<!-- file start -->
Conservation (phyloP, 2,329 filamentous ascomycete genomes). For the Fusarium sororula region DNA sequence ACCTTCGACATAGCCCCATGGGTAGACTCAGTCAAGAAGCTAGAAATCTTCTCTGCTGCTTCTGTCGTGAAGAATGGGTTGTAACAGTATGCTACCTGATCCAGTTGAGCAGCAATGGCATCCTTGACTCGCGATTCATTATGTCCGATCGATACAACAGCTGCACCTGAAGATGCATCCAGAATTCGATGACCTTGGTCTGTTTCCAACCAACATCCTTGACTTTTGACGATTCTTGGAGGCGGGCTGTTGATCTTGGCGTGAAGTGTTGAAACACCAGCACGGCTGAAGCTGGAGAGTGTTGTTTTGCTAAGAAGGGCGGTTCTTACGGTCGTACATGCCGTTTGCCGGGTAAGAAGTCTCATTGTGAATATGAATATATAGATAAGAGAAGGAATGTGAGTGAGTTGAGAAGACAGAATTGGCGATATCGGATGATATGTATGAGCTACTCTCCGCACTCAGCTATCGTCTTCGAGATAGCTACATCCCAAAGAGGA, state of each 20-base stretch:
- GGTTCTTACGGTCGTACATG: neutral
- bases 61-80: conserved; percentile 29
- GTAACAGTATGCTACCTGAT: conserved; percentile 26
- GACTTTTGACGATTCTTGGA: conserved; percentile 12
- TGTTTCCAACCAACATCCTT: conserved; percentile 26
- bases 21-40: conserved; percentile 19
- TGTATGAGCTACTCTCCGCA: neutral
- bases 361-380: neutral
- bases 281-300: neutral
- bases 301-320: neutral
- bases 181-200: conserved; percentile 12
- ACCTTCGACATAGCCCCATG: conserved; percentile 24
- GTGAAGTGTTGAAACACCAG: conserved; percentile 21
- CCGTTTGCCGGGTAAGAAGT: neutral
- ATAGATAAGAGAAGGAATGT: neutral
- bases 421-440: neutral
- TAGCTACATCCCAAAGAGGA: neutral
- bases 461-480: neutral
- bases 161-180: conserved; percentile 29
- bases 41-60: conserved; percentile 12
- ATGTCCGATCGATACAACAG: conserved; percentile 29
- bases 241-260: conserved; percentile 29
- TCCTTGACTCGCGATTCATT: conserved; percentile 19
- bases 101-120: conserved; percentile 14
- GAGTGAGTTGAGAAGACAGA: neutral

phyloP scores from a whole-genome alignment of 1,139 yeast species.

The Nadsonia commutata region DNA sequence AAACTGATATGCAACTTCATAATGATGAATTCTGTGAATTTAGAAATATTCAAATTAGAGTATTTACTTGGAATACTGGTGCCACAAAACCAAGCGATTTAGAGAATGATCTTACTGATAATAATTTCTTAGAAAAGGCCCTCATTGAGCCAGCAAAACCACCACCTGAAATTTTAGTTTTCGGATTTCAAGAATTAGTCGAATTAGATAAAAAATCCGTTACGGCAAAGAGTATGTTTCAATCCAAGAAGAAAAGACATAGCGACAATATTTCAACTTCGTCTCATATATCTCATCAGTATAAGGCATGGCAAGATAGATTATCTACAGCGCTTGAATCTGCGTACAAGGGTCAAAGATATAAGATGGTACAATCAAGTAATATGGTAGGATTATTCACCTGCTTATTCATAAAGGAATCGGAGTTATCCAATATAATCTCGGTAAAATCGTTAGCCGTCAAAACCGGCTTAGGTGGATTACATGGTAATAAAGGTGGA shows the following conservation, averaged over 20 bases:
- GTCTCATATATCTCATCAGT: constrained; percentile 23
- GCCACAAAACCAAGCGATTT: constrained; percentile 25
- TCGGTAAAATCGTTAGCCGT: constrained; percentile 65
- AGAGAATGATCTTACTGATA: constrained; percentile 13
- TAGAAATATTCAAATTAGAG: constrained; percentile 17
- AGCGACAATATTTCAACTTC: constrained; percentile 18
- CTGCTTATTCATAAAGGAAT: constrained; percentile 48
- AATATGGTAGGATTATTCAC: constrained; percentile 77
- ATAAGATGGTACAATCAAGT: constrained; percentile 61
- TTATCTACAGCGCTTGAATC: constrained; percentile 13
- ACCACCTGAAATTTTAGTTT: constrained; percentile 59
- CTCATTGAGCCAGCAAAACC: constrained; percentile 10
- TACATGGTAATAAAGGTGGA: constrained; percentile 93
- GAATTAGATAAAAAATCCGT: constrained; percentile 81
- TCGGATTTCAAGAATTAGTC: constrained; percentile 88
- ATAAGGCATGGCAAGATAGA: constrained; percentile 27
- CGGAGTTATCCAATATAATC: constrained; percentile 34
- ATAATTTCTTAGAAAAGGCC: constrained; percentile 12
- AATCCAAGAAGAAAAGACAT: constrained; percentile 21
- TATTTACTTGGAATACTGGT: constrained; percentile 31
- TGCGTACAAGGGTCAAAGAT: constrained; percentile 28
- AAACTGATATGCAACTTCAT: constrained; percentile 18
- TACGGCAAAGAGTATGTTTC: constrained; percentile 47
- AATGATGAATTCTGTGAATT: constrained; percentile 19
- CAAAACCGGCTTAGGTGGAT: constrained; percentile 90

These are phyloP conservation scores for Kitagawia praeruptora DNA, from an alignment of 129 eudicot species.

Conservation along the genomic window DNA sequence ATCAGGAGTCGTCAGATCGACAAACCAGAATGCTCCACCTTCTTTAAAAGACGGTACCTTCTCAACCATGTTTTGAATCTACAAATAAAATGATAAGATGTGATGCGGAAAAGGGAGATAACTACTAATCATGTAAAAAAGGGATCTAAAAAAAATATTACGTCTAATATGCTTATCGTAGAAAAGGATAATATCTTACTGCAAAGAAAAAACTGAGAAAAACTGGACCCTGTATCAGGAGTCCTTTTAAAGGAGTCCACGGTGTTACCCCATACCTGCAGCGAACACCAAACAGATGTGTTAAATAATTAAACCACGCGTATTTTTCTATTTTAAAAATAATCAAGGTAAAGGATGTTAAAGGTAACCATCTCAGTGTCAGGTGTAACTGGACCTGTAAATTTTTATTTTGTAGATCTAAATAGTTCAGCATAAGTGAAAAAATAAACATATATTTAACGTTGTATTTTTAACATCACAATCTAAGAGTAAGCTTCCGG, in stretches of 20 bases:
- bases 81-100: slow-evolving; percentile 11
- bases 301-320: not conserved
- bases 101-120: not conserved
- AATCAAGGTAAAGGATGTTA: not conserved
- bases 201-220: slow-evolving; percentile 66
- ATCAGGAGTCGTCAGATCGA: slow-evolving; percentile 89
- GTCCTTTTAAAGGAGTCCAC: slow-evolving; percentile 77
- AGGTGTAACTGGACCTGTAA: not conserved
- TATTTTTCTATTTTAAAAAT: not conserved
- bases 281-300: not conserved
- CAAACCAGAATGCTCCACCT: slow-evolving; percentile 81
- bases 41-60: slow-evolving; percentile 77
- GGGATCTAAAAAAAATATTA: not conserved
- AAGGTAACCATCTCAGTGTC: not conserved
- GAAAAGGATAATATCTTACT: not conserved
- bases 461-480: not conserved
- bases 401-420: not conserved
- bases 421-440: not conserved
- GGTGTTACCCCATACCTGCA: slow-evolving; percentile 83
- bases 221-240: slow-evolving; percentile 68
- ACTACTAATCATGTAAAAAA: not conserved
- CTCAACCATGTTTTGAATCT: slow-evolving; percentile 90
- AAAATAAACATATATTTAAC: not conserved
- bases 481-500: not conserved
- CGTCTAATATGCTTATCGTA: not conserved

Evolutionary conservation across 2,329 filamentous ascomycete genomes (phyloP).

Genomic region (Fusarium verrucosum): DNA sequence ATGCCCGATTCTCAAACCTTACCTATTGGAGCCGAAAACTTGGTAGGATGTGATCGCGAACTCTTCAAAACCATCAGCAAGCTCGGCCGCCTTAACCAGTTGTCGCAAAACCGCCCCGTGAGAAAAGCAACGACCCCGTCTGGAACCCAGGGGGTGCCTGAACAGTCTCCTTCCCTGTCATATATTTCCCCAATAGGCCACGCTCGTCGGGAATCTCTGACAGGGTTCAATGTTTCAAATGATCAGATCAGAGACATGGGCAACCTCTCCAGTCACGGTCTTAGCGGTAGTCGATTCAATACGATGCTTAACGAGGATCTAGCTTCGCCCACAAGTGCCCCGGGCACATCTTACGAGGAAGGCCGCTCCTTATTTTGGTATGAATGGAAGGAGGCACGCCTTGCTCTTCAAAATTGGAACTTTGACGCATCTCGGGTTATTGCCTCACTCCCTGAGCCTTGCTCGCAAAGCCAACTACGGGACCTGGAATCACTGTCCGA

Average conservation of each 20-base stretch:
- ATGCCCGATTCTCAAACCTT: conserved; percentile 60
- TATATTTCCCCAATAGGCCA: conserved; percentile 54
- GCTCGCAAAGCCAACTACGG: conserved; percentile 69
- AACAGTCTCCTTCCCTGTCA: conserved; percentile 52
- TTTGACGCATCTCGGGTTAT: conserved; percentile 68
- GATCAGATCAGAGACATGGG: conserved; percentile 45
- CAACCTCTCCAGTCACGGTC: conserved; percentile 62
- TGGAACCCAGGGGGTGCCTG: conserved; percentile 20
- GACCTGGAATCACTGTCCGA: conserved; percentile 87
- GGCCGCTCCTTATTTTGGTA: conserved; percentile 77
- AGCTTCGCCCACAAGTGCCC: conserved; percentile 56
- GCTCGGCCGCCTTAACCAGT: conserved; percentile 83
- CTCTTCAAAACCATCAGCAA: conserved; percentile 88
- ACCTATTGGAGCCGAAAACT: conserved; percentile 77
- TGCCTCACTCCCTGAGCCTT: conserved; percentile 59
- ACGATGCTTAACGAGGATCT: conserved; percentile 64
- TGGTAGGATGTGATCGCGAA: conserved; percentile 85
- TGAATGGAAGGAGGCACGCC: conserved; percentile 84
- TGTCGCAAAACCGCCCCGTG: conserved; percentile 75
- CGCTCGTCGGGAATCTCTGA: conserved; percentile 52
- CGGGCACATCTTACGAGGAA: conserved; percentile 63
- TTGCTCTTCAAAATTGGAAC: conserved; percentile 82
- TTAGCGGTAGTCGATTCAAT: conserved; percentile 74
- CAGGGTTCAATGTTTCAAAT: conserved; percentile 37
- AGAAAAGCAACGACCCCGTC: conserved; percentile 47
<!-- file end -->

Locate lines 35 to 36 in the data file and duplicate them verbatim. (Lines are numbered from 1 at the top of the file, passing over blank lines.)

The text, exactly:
- CTGCTTATTCATAAAGGAAT: constrained; percentile 48
- AATATGGTAGGATTATTCAC: constrained; percentile 77